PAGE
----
What if Derlago and Leach hadn’t been injured? . . . WHL has first matchup: Edmonton vs. Lethbridge . . . In Kamloops, No. 22 gets 22nd goal at 2:22 of OT

Potholes


As the WHL’s 2021-22 regular season winds down, let’s take a look back and wonder what one player’s final season might have been. It’s a season that shouldn’t be forgotten.

It was 1977-78. Bill Derlago of the Brandon Wheat Kings had turned 19 about a month before the season began. This would be his third full season with the Wheat Kings. In 1976-77, he had totalled 96 goals, which was a WHL record at the time, and 82 assists — 178 points — in 72 games.

Fans could only imagine what was to come.

Well, the native of Birtle, Man., didn’t disappoint, putting up 152 points, including 89 goals, in 52 games. That’s 1.17 goals and 2.92 points per game. Those are great numbers. Right?

But they could have been even better.

Derlago
The Brandon Wheat Kings had a line for their opponents — Ray Allison (left), Bill Derlago and Brian Propp. (Photo: wheatkings.com)

In early December, Derlago, playing between Brian Propp and Ray Allison, had 80 points, including 48 goals, in 26 games when he suited up with a WCHL all-star team in Regina against a touring side from what was then the Soviet Union. (The team, travelling as the Moscow Selects, won the game, 6-5. The WCHL team featured players from Brandon, the Regina Pats, Flin Flon Bombers and Medicine Hat Tigers.)

Over a 72-game season, Derlago was on pace for 218 points, including 133 goals. Rob Brown of the 1986-87 Kamloops Blazers holds the WHL record for most points in one season. He put up 212 in 63 games that season, an average of 3.37 points per game.

Had Derlago stayed healthy and maintained his pace, he would have averaged 1.85 goals and 3.03 points per game.

But it wasn’t to be.

On his second shift of that game in Regina, Derlago “lined up Boris Verigin . . . and took a run at him,” wrote Dave Senick of the Regina Leader-Post. “The Soviet went down and slipped past Derlago’s check.

“The Wheat King flew over Verigin and couldn’t get up after hitting the ice. The reason was a good one. He was taken to hospital and was diagnosed (with) possible torn knee ligaments.”

As it turned out, he had torn ligaments in his left knee.

“Sure, I’m disappointed and the records mean something to me,” Derlago told Senick. “But I’m not going to get worried. I just want to get back and play. It’s the first time I’ve had a serious injury in three years. I had my adrenaline flowing for this season.”

He did return and was able to finish up that 152-point season, but we were left to wonder what might have been.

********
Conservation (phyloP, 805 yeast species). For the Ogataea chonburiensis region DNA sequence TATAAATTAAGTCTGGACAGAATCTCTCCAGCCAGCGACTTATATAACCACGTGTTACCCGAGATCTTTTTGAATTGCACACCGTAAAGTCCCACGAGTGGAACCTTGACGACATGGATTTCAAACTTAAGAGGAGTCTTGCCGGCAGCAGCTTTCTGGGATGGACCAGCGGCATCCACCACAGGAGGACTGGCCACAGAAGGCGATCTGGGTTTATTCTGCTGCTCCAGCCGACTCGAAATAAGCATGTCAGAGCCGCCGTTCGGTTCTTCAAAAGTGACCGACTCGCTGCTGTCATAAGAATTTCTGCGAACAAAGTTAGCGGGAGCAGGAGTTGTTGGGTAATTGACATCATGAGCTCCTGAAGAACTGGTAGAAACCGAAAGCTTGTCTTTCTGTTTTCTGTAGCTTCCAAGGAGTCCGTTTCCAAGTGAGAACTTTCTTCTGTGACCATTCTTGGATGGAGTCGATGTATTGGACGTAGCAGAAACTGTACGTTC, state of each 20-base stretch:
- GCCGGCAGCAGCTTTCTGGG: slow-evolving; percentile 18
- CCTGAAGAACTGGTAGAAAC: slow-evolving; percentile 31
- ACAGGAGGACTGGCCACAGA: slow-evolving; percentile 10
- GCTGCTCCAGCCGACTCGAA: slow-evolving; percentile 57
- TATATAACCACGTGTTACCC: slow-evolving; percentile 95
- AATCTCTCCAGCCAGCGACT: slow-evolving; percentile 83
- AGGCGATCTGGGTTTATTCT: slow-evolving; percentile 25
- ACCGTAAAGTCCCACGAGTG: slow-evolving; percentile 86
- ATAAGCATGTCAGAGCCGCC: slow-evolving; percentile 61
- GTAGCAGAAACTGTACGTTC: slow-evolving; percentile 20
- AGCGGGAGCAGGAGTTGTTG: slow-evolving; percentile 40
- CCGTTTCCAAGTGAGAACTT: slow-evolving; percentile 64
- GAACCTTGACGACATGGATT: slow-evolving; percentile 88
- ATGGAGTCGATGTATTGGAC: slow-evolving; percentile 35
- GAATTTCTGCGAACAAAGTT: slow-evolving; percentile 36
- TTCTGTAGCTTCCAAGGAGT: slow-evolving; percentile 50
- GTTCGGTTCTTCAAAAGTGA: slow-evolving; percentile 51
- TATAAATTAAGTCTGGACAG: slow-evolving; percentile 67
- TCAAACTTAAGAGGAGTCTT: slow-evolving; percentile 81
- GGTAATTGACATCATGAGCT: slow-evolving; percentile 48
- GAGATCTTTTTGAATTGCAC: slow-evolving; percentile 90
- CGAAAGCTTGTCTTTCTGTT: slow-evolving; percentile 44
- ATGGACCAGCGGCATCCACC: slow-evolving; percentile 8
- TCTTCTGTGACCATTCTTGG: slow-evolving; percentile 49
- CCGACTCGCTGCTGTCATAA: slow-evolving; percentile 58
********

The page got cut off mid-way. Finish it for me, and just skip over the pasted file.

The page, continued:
BTW, Derlago’s 96 goals from 1976-77 stood up as the WHL single-season record until 1983-84 when Ray Ferraro, who had been acquired by the Wheat Kings from the Portland Winterhawks in the offseason, scored 108 times. That remains the WHL’s single-season record to this date.

The Vancouver Canucks selected Derlago with the fourth overall pick of the NHL’s 1978 draft. He went on to play 555 regular-season NHL games, most of them with the Toronto Maple Leafs for whom he enjoyed 35-, 34-, 40- and 31-goal seasons.

Jake Milford was the Canucks’ general manager at that time. He had been in the Wheat Kings’ front office, either as GM, head coach or both, from 1958-59 through 1963-64. McCallum had played two seasons (1958-60) with the Canucks.

And so it was that the Canucks, under Milford’s guidance, were putting the Canucks through their paces during Derlago’s first NHL training camp. That included running some sprints, something at which Derlago, who had large calves, wasn’t proficient.

When Milford called McCallum to update him on Derlago’s progress, the Canucks’ GM complained about Derlago’s poor performance on the track.

To which McCallum replied: “Jake, are you putting together a track team or a hockey team?”

——

It should be pointed out that Bill Derlago wasn’t the first WCHL superstar to FFBomberslose a possible monstrous statistical season to injury. In 1968-69, Reggie Leach, the Riverton Rifle, finished with 46 points, including 36 goals, in 22 games with the Flin Flon Bombers, losing most of the season to a shoulder injury.

Over a 60-game schedule, which is what they played back in the day, that works out to 125 points, including 98 goals. Had Leach scored 98 goals, he would be two ahead of the 96 Derlago scored in 1976-77.

But let’s also think about Flin Flon captain Bobby Clarke, who won the scoring title that season with 137 points in 58 games. The Bombers’ second-leading scorer was Brian Marchinko, with 86 points.

Had Leach been riding shotgun with Clarke for the entire season, who knows how many points the league’s top player might have put up? One season earlier, Clarke won the scoring title with 168 points; Leach was second with 131.

Unfortunately, we’ll never know what might have been for Leach in 1968-69.


Not to overload you with Flin Flon-related chatter, but . . .

If you are having a discussion about the most intimidating hockey arena anywhere you have to have Flin Flon’s Whitney Forum at or near the top of the list. I haven’t been there in years, but I did take in the odd Bombers game back in the days of Gerry Hart, Bobby Clarke, Reggie Leach, Steve Andrascik, Wayne Hawrysh et al. Yes, it was a noisy, scary place. . . . Now there is talk that Hudbay — today, it’s Hudbay Minerals Inc.; in my time it was Hudson Bay Mining and Smelting — “is slated to shut down much of its operations nearby later this year,” Eric Westhaver wrote in the Flin Flon Reminder the other day. . . . What will that mean to the folks of Flin Flon and the Fabulous Forum? Westhaver takes a look right here at the past, the present and the future of a Canadian landmark.